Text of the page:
Rolling out change gradually

Creating a sense of excitement

Change can be daunting, but it can also be exciting. When it comes to maximising the impact of TAs, there’s a lot of excitement to be had. First, this is a project which is supported by sound research. Research which pinpoints just how TAs can be helped to do their jobs better, to improve pupil outcomes and to feel a more professional, integrated part of the teaching and learning process.

Second, this is a project which focuses almost entirely on supporting, upskilling and empowering a group of people – teaching assistants – who have already made plain their desire to work in schools, with young people, and who want to have a positive impact through the work they do. This means that we are looking at changes which accord with the motivations underpinning the actions and decision-making of the majority of TAs.

Third, this is a project which can fundamentally change relationships within school. Relationships between TAs and teachers, relationships between TAs and pupils, and relationships between you, the leadership team and your TAs. These changes can be incredibly positive, beneficial and inspiring for all involved. You only need to look at the video footage from Pye Bank CE School to find evidence of this - and many of these changes are replicable in secondary schools and other settings as well.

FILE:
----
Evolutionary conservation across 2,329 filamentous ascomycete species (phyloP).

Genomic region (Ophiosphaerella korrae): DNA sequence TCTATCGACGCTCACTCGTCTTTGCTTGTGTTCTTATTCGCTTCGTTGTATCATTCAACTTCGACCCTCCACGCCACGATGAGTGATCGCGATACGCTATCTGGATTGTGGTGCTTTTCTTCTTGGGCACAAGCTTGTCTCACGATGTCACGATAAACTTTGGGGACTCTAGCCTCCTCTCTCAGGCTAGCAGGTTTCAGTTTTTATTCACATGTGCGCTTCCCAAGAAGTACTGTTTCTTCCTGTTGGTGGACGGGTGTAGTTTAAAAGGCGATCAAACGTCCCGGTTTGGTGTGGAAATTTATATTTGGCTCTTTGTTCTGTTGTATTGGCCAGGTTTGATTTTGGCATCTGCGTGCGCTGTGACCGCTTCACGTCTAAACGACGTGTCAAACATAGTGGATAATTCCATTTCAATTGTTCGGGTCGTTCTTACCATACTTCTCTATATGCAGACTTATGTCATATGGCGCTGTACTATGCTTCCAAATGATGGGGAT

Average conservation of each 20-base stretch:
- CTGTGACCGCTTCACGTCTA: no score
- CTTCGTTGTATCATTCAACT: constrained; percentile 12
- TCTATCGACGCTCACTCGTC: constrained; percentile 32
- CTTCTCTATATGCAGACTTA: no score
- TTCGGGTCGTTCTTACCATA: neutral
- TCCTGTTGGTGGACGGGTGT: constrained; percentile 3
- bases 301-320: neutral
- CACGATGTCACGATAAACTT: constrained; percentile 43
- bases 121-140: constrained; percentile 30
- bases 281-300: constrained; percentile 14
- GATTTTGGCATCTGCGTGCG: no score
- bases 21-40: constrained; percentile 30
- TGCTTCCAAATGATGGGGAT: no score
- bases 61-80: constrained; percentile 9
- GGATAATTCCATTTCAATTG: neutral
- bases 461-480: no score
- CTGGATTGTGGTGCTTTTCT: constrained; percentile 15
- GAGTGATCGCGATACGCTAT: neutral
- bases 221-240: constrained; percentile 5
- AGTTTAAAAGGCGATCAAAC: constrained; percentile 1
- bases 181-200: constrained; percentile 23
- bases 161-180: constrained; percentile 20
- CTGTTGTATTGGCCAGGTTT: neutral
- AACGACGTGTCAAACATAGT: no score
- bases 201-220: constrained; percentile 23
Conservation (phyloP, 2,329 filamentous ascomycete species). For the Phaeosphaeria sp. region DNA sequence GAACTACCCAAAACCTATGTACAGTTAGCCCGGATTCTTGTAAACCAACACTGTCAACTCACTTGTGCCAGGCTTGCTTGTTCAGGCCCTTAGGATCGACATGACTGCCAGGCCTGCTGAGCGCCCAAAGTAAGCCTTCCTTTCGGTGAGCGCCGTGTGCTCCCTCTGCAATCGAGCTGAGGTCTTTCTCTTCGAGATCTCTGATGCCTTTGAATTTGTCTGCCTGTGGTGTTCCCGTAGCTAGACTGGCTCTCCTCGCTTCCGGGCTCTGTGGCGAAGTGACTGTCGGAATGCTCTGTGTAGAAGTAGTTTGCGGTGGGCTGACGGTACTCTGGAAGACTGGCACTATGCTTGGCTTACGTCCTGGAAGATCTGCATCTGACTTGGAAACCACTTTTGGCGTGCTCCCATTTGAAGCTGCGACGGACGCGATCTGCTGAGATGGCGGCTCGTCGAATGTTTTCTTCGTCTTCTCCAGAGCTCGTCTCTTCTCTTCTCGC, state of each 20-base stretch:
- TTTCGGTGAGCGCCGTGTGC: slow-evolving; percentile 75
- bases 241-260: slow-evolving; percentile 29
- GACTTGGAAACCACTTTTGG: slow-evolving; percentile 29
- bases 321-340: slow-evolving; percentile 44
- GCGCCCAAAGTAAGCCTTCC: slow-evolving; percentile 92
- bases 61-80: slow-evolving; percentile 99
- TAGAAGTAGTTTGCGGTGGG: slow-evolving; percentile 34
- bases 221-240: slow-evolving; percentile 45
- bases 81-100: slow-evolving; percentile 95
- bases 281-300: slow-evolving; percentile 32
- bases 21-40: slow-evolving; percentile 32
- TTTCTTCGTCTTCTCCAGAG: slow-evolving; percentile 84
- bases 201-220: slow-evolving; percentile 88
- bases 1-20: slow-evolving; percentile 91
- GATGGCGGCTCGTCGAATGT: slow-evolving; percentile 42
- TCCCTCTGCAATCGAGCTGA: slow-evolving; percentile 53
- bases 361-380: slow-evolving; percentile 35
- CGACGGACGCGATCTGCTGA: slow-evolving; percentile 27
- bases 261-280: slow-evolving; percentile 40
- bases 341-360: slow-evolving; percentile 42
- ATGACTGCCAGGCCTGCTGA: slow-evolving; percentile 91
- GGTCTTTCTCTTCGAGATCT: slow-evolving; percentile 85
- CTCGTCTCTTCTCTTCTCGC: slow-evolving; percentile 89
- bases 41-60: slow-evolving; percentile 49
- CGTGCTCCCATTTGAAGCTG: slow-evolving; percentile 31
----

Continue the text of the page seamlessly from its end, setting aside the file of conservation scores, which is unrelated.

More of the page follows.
Below is a poster that can act as a call to action, articulating the importance of improving the use of teaching assistants.

  1. Updated: 29th September, 2016

    3. Ten reasons to improve the use of TAs

    A poster on the importance of improving the use of Teaching Assistants

If you can create a sense of excitement in your school around the potential impact of this project, then you will be well on the way to making it a success. If staff are enthused about the possibilities which change entails, if they are focussed on the great benefits that change can bring, then they will be far more receptive and open to what that change might involve.

So use the resources in this course – the text, the videos and the other materials – to fire up your colleagues; to get them thinking about what the future could look like if ideas are translated into reality.

And, as the project moves forward, remember that one of your key roles will always be to talk up the positives. To maintain that sense of excitement and enthusiasm. That is where the energy comes from. That is how you can keep the momentum going.

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Rolling out change gradually

Draft an outline strategy lasting 12-18 months on one sheet of A4. Focus on the key actions.

Be prepared for implementation 'dips' and how you will respond.

Plan a launch event at your school to introduce your project. Keep it positive!